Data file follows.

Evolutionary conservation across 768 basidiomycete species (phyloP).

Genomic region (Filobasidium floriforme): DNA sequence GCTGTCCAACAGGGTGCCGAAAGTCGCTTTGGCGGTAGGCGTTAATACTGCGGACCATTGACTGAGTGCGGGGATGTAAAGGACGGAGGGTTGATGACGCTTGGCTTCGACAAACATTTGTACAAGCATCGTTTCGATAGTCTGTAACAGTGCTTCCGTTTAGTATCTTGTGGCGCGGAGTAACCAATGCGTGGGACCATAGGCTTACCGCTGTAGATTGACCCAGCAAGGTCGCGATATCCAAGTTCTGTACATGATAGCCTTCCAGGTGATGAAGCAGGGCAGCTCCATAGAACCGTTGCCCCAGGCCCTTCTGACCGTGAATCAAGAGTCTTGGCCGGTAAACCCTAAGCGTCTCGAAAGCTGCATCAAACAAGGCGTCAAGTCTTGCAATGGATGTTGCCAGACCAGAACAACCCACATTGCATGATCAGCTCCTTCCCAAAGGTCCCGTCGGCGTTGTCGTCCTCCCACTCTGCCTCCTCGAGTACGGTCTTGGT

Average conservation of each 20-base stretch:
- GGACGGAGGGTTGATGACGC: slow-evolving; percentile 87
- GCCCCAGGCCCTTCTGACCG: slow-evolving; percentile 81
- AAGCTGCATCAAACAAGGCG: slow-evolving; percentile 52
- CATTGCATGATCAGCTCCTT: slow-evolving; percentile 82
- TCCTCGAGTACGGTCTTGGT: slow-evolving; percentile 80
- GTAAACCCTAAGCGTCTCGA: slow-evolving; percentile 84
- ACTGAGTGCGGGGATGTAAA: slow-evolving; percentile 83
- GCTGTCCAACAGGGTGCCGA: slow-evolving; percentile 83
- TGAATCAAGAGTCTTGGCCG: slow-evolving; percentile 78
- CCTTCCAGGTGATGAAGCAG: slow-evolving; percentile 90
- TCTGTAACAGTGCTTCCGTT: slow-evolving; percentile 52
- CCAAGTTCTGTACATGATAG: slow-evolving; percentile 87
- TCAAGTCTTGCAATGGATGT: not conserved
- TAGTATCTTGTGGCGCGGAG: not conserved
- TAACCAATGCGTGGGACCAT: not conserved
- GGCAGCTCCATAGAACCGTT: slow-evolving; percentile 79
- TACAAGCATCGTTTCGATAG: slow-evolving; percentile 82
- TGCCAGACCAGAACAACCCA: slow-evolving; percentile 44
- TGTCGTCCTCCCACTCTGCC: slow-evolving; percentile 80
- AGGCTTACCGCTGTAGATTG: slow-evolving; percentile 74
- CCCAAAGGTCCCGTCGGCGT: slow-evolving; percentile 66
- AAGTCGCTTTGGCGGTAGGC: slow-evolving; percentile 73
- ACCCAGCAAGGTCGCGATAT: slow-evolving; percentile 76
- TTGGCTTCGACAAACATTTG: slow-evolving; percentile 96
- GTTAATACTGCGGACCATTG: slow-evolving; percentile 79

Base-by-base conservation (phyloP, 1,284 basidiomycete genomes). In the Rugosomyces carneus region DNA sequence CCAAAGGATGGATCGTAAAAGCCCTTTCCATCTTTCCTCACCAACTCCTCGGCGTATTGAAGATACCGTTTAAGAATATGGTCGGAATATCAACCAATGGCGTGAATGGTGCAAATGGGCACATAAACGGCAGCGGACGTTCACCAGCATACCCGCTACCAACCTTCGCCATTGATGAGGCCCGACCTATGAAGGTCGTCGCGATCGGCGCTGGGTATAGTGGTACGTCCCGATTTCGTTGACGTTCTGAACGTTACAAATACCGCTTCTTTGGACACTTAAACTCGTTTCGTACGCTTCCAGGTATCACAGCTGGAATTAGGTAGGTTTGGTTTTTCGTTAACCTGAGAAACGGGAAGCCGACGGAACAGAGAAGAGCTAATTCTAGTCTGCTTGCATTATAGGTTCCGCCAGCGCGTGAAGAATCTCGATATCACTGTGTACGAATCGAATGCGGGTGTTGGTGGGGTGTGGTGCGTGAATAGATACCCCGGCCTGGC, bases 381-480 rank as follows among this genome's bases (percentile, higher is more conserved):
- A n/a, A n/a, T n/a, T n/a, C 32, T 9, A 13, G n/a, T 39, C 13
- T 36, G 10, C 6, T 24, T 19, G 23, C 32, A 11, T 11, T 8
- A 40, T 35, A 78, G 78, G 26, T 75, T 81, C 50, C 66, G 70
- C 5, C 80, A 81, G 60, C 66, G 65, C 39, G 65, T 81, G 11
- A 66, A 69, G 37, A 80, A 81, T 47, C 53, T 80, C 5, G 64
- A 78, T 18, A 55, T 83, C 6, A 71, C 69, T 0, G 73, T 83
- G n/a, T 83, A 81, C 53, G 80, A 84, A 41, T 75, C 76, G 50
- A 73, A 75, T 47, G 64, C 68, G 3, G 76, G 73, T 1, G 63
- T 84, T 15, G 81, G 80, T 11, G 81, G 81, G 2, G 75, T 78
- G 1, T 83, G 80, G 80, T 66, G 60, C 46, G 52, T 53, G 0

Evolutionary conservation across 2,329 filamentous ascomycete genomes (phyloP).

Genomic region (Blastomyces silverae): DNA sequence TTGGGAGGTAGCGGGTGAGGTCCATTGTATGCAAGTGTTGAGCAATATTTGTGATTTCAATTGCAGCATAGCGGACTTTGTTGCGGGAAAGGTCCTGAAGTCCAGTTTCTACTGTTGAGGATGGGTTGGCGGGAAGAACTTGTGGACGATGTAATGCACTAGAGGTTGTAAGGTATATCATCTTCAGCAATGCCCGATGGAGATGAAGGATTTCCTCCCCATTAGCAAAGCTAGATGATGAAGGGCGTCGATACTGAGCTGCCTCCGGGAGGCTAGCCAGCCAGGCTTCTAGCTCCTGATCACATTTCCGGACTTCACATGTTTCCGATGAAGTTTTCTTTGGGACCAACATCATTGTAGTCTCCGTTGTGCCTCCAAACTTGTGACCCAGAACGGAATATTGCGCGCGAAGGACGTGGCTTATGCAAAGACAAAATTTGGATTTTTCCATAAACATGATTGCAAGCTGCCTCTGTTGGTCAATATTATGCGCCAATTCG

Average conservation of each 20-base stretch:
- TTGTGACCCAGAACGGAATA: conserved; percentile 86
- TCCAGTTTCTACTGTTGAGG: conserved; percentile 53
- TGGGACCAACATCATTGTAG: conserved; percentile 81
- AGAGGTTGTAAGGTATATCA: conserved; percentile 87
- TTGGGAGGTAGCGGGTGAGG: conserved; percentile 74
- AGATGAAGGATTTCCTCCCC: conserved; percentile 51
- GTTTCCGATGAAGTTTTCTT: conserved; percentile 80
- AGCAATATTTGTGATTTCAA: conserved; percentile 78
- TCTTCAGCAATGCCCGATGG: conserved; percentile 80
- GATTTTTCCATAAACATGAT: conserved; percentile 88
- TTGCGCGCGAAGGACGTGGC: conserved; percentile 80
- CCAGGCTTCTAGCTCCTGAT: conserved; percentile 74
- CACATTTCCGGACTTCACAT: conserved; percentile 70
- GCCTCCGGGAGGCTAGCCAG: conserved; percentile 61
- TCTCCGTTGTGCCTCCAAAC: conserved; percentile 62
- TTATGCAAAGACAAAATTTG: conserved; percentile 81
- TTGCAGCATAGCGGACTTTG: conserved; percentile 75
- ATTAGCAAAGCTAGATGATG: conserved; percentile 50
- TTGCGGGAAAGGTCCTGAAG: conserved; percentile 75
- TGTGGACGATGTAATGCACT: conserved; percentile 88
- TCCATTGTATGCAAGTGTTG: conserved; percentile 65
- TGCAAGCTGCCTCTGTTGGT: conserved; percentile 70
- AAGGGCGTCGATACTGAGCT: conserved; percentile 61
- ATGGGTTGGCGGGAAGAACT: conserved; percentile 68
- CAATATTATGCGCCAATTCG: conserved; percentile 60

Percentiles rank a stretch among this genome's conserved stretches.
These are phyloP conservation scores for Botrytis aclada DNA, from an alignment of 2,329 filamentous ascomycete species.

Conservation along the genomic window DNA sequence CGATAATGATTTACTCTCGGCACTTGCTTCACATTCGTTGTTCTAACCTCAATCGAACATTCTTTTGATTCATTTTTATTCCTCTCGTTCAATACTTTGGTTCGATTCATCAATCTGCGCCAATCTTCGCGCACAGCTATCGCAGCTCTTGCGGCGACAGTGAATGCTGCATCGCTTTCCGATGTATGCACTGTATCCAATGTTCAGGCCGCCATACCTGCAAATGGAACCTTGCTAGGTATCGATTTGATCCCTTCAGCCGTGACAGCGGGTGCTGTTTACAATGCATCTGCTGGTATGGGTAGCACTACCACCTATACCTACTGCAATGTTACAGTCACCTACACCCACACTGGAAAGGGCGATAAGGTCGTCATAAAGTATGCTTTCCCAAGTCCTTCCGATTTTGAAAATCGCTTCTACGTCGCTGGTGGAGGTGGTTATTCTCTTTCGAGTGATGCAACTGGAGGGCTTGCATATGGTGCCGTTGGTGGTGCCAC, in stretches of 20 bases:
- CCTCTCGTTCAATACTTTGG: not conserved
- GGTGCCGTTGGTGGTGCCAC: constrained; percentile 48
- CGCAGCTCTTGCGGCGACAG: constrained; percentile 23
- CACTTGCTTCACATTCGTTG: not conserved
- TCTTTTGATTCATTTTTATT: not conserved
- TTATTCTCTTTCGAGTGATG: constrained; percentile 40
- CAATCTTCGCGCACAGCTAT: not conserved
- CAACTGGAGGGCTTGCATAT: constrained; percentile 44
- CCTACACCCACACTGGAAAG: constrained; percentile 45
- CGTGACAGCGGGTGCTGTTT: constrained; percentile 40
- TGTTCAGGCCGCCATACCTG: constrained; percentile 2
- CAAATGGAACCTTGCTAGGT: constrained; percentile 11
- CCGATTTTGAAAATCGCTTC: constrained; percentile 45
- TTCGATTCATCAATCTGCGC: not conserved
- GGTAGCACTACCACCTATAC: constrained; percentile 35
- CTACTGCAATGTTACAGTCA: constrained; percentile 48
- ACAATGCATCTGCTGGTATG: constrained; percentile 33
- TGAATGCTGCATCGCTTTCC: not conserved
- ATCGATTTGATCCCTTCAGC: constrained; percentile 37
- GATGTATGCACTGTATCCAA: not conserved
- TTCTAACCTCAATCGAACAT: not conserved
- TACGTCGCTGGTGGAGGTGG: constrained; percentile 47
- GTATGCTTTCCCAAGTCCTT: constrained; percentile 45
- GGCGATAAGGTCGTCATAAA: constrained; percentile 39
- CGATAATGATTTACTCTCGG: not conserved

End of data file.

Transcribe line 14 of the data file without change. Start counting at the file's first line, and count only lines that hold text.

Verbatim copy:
- TCTGTAACAGTGCTTCCGTT: slow-evolving; percentile 52